We estimate that OCID currently contains about 75% of Oregon’s children currently enrolled in the state’s public schools. The OCID population currently includes children born in Oregon from 2001 onwards, which means that the oldest students in OCID are currently in 11th grade. As the OCID birth cohort gets older, the Dashboard will include 12th graders.
Does OCID adequately represent the diversity of the Oregon’s public school population?
Since OCID does not include public school students who were not born in Oregon, some racial and ethnic groups may not be equally represented in the dataset. To illustrate: in 2016, OCID included over 70% of the white, Hispanic, and Native American/Alaska Native, and multi-racial public school students statewide as reported by the Oregon Department of Education. OCID contained a lower proportion of Black/African American, Asian, and Native Hawaiian/Pacific Islander students, at 61%, 55% and 55% respectively.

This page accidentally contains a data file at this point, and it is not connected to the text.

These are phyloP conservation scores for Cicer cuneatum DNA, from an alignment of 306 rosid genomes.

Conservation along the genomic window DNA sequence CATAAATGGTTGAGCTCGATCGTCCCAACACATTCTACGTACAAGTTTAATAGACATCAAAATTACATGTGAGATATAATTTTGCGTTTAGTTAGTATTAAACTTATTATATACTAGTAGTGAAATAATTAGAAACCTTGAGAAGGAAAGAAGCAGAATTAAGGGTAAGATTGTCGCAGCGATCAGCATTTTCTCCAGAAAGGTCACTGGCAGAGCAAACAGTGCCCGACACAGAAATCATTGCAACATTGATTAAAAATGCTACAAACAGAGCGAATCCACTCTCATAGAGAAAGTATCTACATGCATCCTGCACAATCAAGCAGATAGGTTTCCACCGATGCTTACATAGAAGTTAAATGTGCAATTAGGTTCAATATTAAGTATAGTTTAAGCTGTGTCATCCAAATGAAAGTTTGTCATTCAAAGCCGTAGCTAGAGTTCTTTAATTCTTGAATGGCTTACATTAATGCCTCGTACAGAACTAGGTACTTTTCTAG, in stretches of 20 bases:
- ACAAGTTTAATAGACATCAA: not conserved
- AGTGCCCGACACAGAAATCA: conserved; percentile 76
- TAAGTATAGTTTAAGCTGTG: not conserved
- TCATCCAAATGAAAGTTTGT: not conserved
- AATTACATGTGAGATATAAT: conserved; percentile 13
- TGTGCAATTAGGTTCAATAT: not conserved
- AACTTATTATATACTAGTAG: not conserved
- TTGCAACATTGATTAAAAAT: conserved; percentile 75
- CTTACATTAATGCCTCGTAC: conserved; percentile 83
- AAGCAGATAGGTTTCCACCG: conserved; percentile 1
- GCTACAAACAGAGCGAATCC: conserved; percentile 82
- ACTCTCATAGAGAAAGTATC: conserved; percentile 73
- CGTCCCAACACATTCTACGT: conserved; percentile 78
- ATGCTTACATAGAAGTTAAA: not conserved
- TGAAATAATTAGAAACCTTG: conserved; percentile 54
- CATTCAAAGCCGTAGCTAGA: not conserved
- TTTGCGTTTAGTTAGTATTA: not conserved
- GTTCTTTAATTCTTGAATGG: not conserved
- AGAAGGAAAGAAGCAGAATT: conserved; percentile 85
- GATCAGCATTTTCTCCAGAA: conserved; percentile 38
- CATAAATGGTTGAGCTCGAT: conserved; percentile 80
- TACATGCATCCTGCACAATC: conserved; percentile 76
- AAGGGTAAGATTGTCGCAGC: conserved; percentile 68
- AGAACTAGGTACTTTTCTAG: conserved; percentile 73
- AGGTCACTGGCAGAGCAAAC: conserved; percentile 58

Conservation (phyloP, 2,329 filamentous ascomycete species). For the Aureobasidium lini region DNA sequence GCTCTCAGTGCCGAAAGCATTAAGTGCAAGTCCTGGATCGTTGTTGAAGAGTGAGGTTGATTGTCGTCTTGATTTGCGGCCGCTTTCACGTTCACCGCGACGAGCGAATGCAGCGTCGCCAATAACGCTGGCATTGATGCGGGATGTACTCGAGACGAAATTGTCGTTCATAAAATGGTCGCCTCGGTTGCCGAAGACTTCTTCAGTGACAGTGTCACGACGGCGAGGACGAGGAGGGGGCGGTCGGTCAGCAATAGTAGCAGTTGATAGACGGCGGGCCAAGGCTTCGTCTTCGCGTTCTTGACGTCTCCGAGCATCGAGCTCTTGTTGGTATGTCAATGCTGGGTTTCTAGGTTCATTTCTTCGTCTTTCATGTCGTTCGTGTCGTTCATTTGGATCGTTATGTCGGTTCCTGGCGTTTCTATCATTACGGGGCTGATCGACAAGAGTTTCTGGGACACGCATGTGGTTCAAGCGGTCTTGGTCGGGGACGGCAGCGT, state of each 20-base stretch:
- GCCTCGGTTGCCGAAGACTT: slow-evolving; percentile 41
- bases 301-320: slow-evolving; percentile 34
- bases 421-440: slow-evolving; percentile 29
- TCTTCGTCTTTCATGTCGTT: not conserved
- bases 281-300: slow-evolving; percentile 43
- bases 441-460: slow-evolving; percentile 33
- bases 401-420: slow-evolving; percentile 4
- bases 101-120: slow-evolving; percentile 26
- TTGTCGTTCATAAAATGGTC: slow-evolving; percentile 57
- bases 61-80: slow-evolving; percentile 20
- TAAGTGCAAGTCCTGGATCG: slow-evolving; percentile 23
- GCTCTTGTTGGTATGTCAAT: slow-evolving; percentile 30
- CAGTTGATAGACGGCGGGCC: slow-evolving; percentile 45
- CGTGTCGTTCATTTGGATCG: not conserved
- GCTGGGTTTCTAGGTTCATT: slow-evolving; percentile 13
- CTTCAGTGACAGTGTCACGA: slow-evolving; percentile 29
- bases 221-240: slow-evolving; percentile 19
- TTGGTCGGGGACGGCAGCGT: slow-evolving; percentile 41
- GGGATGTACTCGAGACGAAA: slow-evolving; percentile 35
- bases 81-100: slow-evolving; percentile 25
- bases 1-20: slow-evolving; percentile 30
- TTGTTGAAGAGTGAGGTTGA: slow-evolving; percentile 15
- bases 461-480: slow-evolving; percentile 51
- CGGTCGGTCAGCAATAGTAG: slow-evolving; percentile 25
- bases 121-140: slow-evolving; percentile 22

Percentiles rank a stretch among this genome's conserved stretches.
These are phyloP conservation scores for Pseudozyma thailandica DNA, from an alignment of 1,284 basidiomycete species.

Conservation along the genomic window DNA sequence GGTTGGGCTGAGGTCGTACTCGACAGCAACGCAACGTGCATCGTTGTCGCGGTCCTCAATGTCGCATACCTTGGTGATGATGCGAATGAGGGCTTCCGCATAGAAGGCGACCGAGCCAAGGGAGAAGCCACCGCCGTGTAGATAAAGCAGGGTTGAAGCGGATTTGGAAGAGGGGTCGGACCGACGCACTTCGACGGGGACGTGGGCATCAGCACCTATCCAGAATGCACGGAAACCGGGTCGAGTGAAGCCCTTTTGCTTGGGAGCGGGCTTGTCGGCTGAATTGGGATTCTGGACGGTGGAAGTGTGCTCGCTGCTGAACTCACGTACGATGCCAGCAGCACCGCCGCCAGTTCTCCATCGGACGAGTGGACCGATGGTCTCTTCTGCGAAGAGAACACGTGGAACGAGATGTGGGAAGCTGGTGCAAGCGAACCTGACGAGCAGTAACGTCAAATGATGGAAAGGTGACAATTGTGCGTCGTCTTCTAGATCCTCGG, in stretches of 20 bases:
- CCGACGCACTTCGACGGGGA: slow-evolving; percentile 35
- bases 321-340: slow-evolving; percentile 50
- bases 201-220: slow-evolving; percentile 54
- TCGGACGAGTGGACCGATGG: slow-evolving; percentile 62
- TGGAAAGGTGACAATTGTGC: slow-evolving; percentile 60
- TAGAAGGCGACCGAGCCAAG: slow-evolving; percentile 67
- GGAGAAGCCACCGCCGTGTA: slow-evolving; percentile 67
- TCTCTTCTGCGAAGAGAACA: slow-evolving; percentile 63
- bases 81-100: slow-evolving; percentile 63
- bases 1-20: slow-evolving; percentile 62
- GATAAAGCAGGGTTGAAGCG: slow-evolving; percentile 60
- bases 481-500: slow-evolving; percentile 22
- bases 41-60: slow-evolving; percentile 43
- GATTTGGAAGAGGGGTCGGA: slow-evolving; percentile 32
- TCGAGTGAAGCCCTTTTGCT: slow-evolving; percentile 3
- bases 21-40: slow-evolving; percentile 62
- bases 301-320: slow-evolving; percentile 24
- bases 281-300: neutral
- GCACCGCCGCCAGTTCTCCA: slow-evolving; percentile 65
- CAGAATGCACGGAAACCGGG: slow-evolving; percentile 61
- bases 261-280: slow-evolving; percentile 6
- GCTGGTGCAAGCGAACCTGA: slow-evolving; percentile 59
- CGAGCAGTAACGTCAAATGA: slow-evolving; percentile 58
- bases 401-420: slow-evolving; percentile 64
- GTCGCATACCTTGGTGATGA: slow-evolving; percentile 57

How is OCID the same or different than the SLDS (student longitudinal data system)?
OCID and SLDS are complimentary. OCID was designed to enable understanding of the linkages across publicly funded programs, the factors that are correlated with good and poor outcomes, and to serve as a mechanism for improving investment in programs that serve Oregon’s children and families. The SLDS was designed to link education information about students as they move through school and into the workforce. It was designed to improve student learning and to enable understanding of the impact of Oregon’s school system on its workforce. In addition to education information, OCID also contains data on health, child welfare, self-sufficiency programs, and juvenile justice. OCID and SLDS project staff communicate monthly to support coordination and collaboration between the efforts.